Memo to President Trump: The jobs market is alive and thriving in tech — so much so, there are 627,000 unfilled occupations.
The booming market grew 2% to about 7.3 million workers last year as the digital economy continued to flourish in jobs for software, cybersecurity and cloud computing, according to Cyberstates 2017, an annual analysis of the nation's tech industry by technology association CompTIA released Monday.
The vast majority — 6.9 million — were employed by tech companies. But many worked as technologists in other industries such as banking and healthcare, underlining the opportunity for workers with the right skills — especially outside hubs like Silicon Valley.
And the profession pays: Tech workers, on average, earned $108,900 in 2016 — more than twice the national wage of $53,040, CompTIA says.
It all adds up to about 4% of the total U.S. workforce and a $1.3 trillion industry, about 8% of the national economy, says Tim Herbert, senior vice president for research and market intelligence at CompTIA.
The report found that as more companies, tech and non-tech, migrate to cloud computing and other software services, so have jobs nationwide. The number of tech jobs in 35 states and the District of Columbia, for example, grew in 2016 — with surges in employment in California (software, IT services), New York, North Carolina (cloud computing), Texas and Michigan (research and development, automotive).
Midwest residents like Mike Conley, vice president of digital for the NBA Champion Cleveland Cavaliers, have seen the resurgence up close. His career has paralleled growth in tech here.
Conley left Cleveland after web coding and designing the city's daily newspaper, the Plain Dealer, in the late 1990s for better tech-related opportunities in Texas, then California, for Fox Sports. He returned to his hometown four years ago amid an uptick in the use of technology for health care and business data analysis. Now, he says, the start-up scene is "bubbling up, percolating."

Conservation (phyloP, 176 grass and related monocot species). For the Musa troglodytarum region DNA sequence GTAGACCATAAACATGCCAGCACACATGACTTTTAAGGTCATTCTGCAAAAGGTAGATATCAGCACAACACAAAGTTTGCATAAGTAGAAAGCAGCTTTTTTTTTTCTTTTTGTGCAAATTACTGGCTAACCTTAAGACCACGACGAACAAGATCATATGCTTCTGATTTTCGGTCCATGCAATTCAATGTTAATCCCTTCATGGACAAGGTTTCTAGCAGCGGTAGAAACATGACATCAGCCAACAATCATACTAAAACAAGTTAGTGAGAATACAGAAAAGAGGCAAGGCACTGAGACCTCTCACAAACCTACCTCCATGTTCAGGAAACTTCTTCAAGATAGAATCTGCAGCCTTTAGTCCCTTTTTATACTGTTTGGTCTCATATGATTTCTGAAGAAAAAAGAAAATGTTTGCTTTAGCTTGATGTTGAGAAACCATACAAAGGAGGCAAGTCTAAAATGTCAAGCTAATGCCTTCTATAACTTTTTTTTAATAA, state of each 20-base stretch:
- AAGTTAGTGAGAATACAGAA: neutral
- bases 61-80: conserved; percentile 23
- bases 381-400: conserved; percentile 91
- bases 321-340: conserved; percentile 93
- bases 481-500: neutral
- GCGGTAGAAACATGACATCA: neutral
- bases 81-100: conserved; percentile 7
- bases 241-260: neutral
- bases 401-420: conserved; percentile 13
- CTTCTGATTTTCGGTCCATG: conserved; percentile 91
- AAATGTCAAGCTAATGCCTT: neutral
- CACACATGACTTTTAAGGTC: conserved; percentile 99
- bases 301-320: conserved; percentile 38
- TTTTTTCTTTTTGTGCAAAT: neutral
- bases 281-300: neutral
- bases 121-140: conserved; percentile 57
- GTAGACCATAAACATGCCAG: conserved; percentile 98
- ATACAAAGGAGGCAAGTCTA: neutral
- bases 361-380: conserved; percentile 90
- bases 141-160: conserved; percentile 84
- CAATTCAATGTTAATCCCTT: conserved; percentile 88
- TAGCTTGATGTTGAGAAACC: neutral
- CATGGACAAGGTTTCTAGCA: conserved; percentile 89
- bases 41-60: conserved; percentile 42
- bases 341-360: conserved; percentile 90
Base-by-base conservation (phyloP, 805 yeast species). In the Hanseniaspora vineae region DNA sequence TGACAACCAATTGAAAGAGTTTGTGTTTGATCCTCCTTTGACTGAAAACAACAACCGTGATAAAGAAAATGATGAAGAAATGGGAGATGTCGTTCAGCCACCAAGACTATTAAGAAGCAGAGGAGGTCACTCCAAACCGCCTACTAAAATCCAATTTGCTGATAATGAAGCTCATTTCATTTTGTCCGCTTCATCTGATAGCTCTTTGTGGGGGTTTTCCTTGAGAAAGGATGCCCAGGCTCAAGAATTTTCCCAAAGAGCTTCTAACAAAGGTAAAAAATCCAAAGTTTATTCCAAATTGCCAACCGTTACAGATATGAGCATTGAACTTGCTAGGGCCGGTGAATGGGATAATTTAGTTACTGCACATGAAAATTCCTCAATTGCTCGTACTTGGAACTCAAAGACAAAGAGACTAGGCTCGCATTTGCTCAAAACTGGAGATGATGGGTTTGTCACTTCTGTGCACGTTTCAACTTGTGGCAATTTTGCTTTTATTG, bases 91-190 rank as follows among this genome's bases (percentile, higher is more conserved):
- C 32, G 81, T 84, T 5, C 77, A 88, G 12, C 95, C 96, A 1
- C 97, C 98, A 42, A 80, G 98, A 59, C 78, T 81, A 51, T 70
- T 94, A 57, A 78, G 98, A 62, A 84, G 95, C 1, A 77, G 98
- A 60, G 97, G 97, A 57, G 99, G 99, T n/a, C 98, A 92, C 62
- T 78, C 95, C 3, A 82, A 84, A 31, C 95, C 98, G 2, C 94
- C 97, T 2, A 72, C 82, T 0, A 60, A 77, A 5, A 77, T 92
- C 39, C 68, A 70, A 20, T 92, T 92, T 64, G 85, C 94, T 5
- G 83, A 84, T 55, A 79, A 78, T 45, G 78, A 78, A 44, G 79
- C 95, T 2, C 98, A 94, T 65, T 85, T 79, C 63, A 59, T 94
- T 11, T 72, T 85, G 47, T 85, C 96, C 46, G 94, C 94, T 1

"For years, the jobs just weren't here," Conley, 39, says. "We were thought of as simply the Rust Belt, a manufacturing hub. But the way of life is changing here."
Jobs are aplenty for Hunter Guerin, 32, a product manager in software development who started at Xometry in Bethesda, Md., this year. He wasn't looking while working as a mechanical engineer for an aerospace and defense contractor in Alexandria, Va., when he learned of Xometry, a high-tech manufacturing start-up.
"There are a good amount of jobs for engineers," Guerin says. "No problem with that."
A separate study, released last week, affirms the growth of tech-related jobs in the Midwest and South. Emerging tech hubs in Nashville, Detroit and Cincinnati, among others, illustrate potential growth in fields such as health care, connected cars and e-commerce, says Michael Mandel of Progressive Policy Institute, who conducted the study for TechNet, a bipartisan network of tech executives.
The number and attractiveness of these jobs — and the industry's poor track record recruiting and promoting women and under-represented minorities — has led organizations like Black Girls Code and the Kapor Center for Social Impact to push for more training and access.
Tech companies employed more whites and Asian-Americans than other industries on average and lag hiring African Americans, Hispanics and women, according to a study by the Equal Employment Opportunity Commission based on 2014 data.
For the industry in general, there's a sizable skills gap exists between what college graduates know and what many employers are seeking, according to yet another report. Only 11% of employers believe higher education is "very effective" in readying graduates to meet skills needed in their organizations, according to a survey of 501 U.S. hiring managers, human resource specialists and executives in January by the Career Advisory Board.
Jobs experts warn the gap could deepen as the need for software engineers accelerates with the continued growth of artificial intelligence, robots and other fledgling industries
"If anything, we should expect even more demand for tech jobs," says Dennis Yang, CEO of Udemy, an online learning platform. "If you retrain and re-skill millions of folks already in the field with tech skills that is as important as high school and college graduates."